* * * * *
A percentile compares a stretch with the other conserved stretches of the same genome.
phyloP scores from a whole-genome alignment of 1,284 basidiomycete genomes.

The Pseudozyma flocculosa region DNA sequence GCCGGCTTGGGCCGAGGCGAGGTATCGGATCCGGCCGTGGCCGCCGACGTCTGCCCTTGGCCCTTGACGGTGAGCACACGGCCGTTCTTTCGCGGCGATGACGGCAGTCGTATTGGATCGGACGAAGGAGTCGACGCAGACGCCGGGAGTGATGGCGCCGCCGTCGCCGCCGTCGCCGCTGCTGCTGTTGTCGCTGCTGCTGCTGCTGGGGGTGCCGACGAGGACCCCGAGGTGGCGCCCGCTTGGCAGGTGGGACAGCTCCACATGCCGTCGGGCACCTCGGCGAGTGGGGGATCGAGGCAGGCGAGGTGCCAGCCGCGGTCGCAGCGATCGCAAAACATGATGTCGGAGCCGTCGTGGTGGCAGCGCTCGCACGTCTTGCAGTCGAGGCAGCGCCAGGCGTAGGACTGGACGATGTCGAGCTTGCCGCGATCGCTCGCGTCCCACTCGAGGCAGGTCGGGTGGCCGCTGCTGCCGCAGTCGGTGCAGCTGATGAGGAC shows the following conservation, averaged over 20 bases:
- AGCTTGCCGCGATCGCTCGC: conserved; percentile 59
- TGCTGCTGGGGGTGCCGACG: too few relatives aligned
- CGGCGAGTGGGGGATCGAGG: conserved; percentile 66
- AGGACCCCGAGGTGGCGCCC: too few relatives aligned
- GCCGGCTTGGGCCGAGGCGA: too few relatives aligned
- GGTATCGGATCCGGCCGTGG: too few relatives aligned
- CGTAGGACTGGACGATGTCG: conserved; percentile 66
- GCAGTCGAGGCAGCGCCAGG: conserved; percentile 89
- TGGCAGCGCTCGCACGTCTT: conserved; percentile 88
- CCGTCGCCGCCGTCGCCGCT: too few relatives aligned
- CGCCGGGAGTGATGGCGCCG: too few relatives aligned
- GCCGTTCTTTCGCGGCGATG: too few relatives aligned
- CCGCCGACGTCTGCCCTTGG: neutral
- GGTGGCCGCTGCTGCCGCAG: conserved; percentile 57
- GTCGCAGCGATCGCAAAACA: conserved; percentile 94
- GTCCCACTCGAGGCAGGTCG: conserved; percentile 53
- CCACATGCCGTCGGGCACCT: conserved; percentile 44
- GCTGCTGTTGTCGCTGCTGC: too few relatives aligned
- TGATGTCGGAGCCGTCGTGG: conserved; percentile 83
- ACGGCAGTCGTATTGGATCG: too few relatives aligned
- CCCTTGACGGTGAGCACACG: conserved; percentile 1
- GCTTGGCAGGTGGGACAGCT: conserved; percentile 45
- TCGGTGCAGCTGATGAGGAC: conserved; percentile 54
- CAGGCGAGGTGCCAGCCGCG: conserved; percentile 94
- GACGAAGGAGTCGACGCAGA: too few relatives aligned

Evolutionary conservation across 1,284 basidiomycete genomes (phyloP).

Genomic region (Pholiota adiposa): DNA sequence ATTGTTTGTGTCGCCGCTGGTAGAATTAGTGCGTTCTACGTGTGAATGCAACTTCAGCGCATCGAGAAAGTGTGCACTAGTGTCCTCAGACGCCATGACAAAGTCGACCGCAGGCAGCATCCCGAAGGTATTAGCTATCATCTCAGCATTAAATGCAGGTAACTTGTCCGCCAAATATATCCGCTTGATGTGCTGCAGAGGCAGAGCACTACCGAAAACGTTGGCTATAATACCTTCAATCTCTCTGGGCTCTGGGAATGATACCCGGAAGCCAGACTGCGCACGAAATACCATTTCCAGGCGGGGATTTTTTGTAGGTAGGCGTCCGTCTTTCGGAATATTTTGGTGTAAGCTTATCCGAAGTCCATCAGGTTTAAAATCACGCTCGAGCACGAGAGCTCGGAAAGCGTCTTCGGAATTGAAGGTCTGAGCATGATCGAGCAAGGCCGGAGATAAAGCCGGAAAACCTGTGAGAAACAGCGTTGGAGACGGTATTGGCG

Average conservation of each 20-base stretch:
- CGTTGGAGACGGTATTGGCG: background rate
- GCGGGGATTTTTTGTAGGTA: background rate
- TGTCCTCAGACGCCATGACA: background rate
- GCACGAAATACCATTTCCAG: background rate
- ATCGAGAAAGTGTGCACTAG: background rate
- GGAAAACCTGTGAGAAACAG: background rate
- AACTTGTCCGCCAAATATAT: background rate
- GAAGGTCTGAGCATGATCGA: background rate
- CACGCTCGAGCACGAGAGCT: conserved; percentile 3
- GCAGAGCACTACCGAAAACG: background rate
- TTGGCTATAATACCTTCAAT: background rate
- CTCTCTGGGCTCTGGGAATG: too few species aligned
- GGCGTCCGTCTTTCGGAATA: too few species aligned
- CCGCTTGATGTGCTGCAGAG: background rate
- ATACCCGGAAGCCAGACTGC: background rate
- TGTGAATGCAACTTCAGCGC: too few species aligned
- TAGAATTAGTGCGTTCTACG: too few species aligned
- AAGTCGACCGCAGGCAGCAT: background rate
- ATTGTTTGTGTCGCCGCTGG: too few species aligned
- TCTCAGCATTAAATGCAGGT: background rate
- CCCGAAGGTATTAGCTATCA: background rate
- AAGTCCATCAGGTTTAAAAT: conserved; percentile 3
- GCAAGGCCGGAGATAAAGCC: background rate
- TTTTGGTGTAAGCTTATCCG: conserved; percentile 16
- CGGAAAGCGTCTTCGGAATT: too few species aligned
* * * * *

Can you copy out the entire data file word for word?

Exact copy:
A percentile compares a stretch with the other conserved stretches of the same genome.
phyloP scores from a whole-genome alignment of 1,284 basidiomycete genomes.

The Pseudozyma flocculosa region DNA sequence GCCGGCTTGGGCCGAGGCGAGGTATCGGATCCGGCCGTGGCCGCCGACGTCTGCCCTTGGCCCTTGACGGTGAGCACACGGCCGTTCTTTCGCGGCGATGACGGCAGTCGTATTGGATCGGACGAAGGAGTCGACGCAGACGCCGGGAGTGATGGCGCCGCCGTCGCCGCCGTCGCCGCTGCTGCTGTTGTCGCTGCTGCTGCTGCTGGGGGTGCCGACGAGGACCCCGAGGTGGCGCCCGCTTGGCAGGTGGGACAGCTCCACATGCCGTCGGGCACCTCGGCGAGTGGGGGATCGAGGCAGGCGAGGTGCCAGCCGCGGTCGCAGCGATCGCAAAACATGATGTCGGAGCCGTCGTGGTGGCAGCGCTCGCACGTCTTGCAGTCGAGGCAGCGCCAGGCGTAGGACTGGACGATGTCGAGCTTGCCGCGATCGCTCGCGTCCCACTCGAGGCAGGTCGGGTGGCCGCTGCTGCCGCAGTCGGTGCAGCTGATGAGGAC shows the following conservation, averaged over 20 bases:
- AGCTTGCCGCGATCGCTCGC: conserved; percentile 59
- TGCTGCTGGGGGTGCCGACG: too few relatives aligned
- CGGCGAGTGGGGGATCGAGG: conserved; percentile 66
- AGGACCCCGAGGTGGCGCCC: too few relatives aligned
- GCCGGCTTGGGCCGAGGCGA: too few relatives aligned
- GGTATCGGATCCGGCCGTGG: too few relatives aligned
- CGTAGGACTGGACGATGTCG: conserved; percentile 66
- GCAGTCGAGGCAGCGCCAGG: conserved; percentile 89
- TGGCAGCGCTCGCACGTCTT: conserved; percentile 88
- CCGTCGCCGCCGTCGCCGCT: too few relatives aligned
- CGCCGGGAGTGATGGCGCCG: too few relatives aligned
- GCCGTTCTTTCGCGGCGATG: too few relatives aligned
- CCGCCGACGTCTGCCCTTGG: neutral
- GGTGGCCGCTGCTGCCGCAG: conserved; percentile 57
- GTCGCAGCGATCGCAAAACA: conserved; percentile 94
- GTCCCACTCGAGGCAGGTCG: conserved; percentile 53
- CCACATGCCGTCGGGCACCT: conserved; percentile 44
- GCTGCTGTTGTCGCTGCTGC: too few relatives aligned
- TGATGTCGGAGCCGTCGTGG: conserved; percentile 83
- ACGGCAGTCGTATTGGATCG: too few relatives aligned
- CCCTTGACGGTGAGCACACG: conserved; percentile 1
- GCTTGGCAGGTGGGACAGCT: conserved; percentile 45
- TCGGTGCAGCTGATGAGGAC: conserved; percentile 54
- CAGGCGAGGTGCCAGCCGCG: conserved; percentile 94
- GACGAAGGAGTCGACGCAGA: too few relatives aligned

Evolutionary conservation across 1,284 basidiomycete genomes (phyloP).

Genomic region (Pholiota adiposa): DNA sequence ATTGTTTGTGTCGCCGCTGGTAGAATTAGTGCGTTCTACGTGTGAATGCAACTTCAGCGCATCGAGAAAGTGTGCACTAGTGTCCTCAGACGCCATGACAAAGTCGACCGCAGGCAGCATCCCGAAGGTATTAGCTATCATCTCAGCATTAAATGCAGGTAACTTGTCCGCCAAATATATCCGCTTGATGTGCTGCAGAGGCAGAGCACTACCGAAAACGTTGGCTATAATACCTTCAATCTCTCTGGGCTCTGGGAATGATACCCGGAAGCCAGACTGCGCACGAAATACCATTTCCAGGCGGGGATTTTTTGTAGGTAGGCGTCCGTCTTTCGGAATATTTTGGTGTAAGCTTATCCGAAGTCCATCAGGTTTAAAATCACGCTCGAGCACGAGAGCTCGGAAAGCGTCTTCGGAATTGAAGGTCTGAGCATGATCGAGCAAGGCCGGAGATAAAGCCGGAAAACCTGTGAGAAACAGCGTTGGAGACGGTATTGGCG

Average conservation of each 20-base stretch:
- CGTTGGAGACGGTATTGGCG: background rate
- GCGGGGATTTTTTGTAGGTA: background rate
- TGTCCTCAGACGCCATGACA: background rate
- GCACGAAATACCATTTCCAG: background rate
- ATCGAGAAAGTGTGCACTAG: background rate
- GGAAAACCTGTGAGAAACAG: background rate
- AACTTGTCCGCCAAATATAT: background rate
- GAAGGTCTGAGCATGATCGA: background rate
- CACGCTCGAGCACGAGAGCT: conserved; percentile 3
- GCAGAGCACTACCGAAAACG: background rate
- TTGGCTATAATACCTTCAAT: background rate
- CTCTCTGGGCTCTGGGAATG: too few species aligned
- GGCGTCCGTCTTTCGGAATA: too few species aligned
- CCGCTTGATGTGCTGCAGAG: background rate
- ATACCCGGAAGCCAGACTGC: background rate
- TGTGAATGCAACTTCAGCGC: too few species aligned
- TAGAATTAGTGCGTTCTACG: too few species aligned
- AAGTCGACCGCAGGCAGCAT: background rate
- ATTGTTTGTGTCGCCGCTGG: too few species aligned
- TCTCAGCATTAAATGCAGGT: background rate
- CCCGAAGGTATTAGCTATCA: background rate
- AAGTCCATCAGGTTTAAAAT: conserved; percentile 3
- GCAAGGCCGGAGATAAAGCC: background rate
- TTTTGGTGTAAGCTTATCCG: conserved; percentile 16
- CGGAAAGCGTCTTCGGAATT: too few species aligned